Volvo to accept liability if autonomous car tech fails
Volvo boss makes landmark announcement that his company will accept full liability when car is in autonomous mode
Volvo CEO Hakan Samuelsson has announced that his company will accept full liability if any of its cars crash while in full autonomous driving mode. Samuelsson has already signalled his intent that no individual will be killed or seriously injured in a Volvo by 2020, and this latest announcement paves the way for further development of autonomous driving technology.
One of the biggest stumbling blocks for the legal acceptance of autonomous driving tech is who will take the blame if the tech fails and the car is involved in a crash. Now Volvo has said that it will take full liability, other car makers are expected to follow suit.
Until now, many legislators around the world have been wary of allowing even testing of autonomous driving tech due to the uncertainty over who would be to blame, and could face prosecution and claims for damages, if the technology failed and the car crashed. Volvo’s landmark announcement is expected to pave the way for some territories to allow testing of fully autonomous vehicles on its streets.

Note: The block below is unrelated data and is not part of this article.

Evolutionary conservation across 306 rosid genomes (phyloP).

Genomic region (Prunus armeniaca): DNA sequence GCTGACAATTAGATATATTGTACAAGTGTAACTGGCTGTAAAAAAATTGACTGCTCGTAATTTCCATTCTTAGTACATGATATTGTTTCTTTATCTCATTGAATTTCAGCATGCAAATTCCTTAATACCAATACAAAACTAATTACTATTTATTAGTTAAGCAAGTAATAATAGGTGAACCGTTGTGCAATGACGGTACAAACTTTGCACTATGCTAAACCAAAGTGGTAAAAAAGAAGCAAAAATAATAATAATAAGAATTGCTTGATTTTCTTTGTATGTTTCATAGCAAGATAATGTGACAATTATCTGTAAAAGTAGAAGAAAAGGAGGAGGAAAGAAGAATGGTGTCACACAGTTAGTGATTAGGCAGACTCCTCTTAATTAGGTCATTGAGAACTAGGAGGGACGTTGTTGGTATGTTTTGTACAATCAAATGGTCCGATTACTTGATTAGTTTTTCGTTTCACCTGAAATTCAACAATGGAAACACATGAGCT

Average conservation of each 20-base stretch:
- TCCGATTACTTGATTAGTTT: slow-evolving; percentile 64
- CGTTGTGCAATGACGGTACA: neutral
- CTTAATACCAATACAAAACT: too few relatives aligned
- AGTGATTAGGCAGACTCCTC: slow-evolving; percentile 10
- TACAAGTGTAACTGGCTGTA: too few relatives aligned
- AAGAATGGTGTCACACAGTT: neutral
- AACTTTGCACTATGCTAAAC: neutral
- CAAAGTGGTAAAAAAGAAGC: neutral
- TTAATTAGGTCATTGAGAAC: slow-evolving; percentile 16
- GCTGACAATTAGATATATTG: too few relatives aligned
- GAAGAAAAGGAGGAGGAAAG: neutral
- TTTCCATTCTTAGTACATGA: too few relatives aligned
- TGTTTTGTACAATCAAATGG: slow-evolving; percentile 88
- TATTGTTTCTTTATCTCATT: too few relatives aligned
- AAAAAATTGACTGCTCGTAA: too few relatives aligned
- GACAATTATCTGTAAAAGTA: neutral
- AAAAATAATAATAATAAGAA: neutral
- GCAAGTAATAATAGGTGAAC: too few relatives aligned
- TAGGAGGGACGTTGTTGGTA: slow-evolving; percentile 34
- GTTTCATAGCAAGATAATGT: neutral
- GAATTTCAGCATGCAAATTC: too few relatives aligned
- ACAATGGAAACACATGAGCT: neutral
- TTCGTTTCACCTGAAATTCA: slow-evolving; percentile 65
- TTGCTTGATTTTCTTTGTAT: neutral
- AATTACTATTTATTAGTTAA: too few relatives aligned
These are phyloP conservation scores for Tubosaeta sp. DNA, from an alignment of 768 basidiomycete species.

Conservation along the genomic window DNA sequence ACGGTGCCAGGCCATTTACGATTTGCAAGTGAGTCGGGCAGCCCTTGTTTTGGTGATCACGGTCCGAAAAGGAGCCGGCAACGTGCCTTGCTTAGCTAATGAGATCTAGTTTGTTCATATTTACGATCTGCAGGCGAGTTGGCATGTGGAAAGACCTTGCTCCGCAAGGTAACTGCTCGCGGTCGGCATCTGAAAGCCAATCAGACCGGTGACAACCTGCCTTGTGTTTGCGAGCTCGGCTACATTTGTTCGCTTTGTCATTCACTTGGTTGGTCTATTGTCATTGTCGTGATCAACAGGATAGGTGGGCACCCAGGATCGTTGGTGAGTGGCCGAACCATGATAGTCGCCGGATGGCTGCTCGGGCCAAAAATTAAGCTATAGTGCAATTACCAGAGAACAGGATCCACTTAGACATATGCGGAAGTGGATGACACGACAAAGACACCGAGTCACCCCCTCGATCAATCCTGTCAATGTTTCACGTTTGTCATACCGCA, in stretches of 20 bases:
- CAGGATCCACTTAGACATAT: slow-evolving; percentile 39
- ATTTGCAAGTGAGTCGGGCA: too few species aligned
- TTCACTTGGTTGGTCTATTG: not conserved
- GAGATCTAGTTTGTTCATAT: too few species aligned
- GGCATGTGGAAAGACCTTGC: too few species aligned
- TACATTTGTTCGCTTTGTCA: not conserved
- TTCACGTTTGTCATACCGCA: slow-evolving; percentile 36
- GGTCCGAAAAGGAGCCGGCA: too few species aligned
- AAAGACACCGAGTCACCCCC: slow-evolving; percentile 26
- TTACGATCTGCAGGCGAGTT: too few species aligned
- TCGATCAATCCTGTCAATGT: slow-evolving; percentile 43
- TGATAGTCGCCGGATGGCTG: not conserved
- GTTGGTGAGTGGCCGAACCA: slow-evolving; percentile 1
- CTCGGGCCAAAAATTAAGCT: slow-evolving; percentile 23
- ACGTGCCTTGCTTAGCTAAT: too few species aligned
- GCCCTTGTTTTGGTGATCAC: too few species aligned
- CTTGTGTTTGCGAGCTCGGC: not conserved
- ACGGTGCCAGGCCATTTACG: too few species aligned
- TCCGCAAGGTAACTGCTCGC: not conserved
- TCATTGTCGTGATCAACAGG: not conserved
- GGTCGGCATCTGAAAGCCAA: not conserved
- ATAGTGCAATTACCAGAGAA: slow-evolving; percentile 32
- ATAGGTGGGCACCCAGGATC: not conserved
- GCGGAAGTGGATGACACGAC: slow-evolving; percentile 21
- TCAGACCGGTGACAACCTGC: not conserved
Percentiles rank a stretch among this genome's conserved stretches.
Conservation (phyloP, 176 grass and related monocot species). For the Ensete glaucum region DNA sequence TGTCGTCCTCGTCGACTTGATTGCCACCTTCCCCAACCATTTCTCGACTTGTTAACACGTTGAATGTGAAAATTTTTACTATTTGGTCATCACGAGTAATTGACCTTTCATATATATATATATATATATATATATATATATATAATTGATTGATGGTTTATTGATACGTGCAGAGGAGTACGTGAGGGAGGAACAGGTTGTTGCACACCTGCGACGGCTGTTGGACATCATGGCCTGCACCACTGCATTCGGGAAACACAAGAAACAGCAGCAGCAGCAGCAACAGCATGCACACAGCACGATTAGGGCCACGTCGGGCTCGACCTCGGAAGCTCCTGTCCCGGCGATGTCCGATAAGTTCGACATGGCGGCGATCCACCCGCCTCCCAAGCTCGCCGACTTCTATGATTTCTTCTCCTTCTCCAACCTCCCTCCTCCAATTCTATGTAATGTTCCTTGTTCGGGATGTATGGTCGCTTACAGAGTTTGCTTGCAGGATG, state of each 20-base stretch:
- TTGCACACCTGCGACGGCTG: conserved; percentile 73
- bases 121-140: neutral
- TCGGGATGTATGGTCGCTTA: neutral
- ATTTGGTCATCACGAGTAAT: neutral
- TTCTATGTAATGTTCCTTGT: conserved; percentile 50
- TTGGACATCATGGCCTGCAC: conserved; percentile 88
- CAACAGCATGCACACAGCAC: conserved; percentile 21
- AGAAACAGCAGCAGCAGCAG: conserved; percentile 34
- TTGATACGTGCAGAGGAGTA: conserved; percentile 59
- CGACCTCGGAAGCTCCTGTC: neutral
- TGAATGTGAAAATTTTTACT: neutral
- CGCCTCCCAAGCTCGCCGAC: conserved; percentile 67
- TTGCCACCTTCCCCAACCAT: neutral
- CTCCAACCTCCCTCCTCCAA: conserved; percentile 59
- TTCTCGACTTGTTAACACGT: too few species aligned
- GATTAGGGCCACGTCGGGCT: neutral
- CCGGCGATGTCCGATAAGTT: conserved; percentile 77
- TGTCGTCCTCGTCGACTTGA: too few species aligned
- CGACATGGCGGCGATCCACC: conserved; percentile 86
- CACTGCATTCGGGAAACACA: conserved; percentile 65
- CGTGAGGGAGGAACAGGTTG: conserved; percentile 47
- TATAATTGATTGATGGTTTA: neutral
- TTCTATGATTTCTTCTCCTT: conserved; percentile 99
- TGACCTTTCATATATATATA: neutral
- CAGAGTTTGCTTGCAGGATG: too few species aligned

Samuelsson made his announcement in the US where he was calling for Federal guidelines for autonomous driving.
“The US risks losing its leading position due to the lack of Federal guidelines for the testing and certification of autonomous vehicles,” said Samuelsson. “Europe has suffered to some extent by having a patchwork of rules and regulations. It would be a shame if the US took a similar path to Europe in this crucial area.”
“The absence of one set of rules means car makers cannot conduct credible tests to develop cars that meet all the different guidelines of all 50 US states. If we are to ensure a smooth transition to autonomous mobility then together we must create the necessary framework that will support this.”
Volvo has become a leader in autonomous technology with the new XC90 and forthcoming S90 benefitting from technology including adaptive cruise control with queue assist, and automatic braking with pedestrian and large animal detection.
Will Volvo's move to accept liability for accidents caused by its self-driving cars remove a big barrier facing the technology? Let us know in the comments...